Tag Archive | Marylebone Gardens

Amusements of Old London: The Tea Gardens

Amusements of Old London

William B. Boulton, 1901

“… an attempt to survey the amusements of Londoners during a period which began… with the Restoration of King Charles the Second and ended with the accession of Her Majesty Queen Victoria.”

An “unbroken tradition of al fresco entertainment in London over a period of two centuries*

After perusing through old publications, letters and memoirs, advertisements, diaries, and even through the records of police courts and licensing authorities, Boulton concludes that the heyday of the outdoor entertainment in London was from the time of Charles I to the end of the 19th century.

…the fireworks and the “twenty thousand additional lamps” of the Vauxhall and Cremorne… had less to do with the success of those famous institutions than the bad food and worse liquor, which Londoners are ever ready to pay for at exorbitant rates if only served out of doors.

London map 1700: https://upload.wikimedia.org/wikipedia/commons/5/52/17th_century_map_of_London_%28W.Hollar%29.jpg

When George the Third came to the throne, London, including Westminster, was bounded by Oxford Street and Holborn on the north, by the river on the south, by the outer boundary of the city on the east, and by Hyde Park, Arlington Street, and St. James’ Street on the west. All the rest of modern London was suburban merely, or open and pleasant country interspersed with wild heaths, and dotted with ancient villages.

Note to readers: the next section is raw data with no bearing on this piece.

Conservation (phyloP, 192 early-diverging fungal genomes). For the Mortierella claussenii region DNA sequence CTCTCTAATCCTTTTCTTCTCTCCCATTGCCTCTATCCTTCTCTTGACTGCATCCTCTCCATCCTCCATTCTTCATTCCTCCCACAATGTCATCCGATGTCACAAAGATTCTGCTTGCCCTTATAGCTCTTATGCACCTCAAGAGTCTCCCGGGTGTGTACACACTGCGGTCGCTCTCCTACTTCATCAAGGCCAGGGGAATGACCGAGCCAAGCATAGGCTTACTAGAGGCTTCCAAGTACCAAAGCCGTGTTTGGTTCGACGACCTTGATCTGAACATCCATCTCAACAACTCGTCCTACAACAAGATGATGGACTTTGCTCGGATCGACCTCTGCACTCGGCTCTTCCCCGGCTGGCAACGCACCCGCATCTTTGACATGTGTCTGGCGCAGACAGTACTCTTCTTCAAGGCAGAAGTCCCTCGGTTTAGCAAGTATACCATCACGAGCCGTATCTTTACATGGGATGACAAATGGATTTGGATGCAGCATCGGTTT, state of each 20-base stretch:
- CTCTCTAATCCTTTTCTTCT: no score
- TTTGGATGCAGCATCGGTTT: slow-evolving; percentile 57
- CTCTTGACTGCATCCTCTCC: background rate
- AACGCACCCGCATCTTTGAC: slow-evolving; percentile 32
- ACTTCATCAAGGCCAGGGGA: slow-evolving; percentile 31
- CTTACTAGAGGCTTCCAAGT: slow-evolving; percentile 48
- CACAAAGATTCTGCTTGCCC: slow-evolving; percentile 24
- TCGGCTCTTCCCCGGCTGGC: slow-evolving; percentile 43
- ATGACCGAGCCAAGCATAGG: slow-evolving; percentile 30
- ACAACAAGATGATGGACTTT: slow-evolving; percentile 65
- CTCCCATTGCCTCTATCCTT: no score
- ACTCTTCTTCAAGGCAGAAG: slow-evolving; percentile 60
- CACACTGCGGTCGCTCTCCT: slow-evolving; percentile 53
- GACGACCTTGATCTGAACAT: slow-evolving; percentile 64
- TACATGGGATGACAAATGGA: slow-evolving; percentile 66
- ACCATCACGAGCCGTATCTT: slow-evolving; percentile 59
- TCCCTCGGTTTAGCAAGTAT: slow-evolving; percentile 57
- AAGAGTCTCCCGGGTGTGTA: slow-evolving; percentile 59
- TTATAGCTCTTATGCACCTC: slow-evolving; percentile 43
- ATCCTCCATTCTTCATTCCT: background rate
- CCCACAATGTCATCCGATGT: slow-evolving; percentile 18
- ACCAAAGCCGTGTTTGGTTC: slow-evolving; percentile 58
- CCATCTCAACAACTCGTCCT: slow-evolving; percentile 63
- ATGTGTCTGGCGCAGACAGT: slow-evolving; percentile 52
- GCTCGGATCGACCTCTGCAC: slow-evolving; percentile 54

seutter_1750_london_m

London, 1750

It was in and about a town of such dimensions then, and with such surroundings, that the al fresco entertainment took origin and developed, a town thickly populated and stuffy, it is true, the bulk of whose inhabitants lived and died with the limits of their own streets, but still a town whose innermost slum was within easy walk of a delightful country…

It was the citizens of such a town, sober merchants and shopkeepers, apprentices, sempstresses, and artisans who worked continuously, but leisurely and without much stress, during the week and spread themselves over an area of many square miles on Sundays, who formed the chief patrons of the al fresco  entertainment. The lawyers and military men… supplied their quota of course, and the aristocracy came to most of the al fresco entertainments at one time or another, but merely as incidental visitors.  [He mentions that Vauxhall and Ranelagh were the favorites for the aristocracy, but that they will mentioned in another chapter.]

London map 1890: http://www.majestymaps.com/wp-content/uploads/2014/01/1890_Bacon_Map_of_London1.jpg

Spring Garden

Spring Garden at Charing Cross was “practically a part of [Charles I’s] own gardens at Whitehall. In 1634, the bowling green was a major attraction, and apparently one could pay six shillings and drink wine and eat cold meat all day under the trees. Plagued by quarrels and other scandalous behavior, the Spring Garden was finally closed down by the Puritans in 1654, although it opened up almost immediately following the death of the Lord Protector.

This collation, indeed, was the great attraction of the place. It was difficult in those days to get a meal anywhere away from home, the coffee-houses had not yet arisen, and most of the taverns lay far eastward of Charing Cross. Great people then lived either in the city or just out of it, and Spring Garden, with its luncheon, was a convenient halting-place for refreshment on the way to, or returning from Hyde Park, where the promenade of the ring, the foot and chariot races, were at this time great attractions.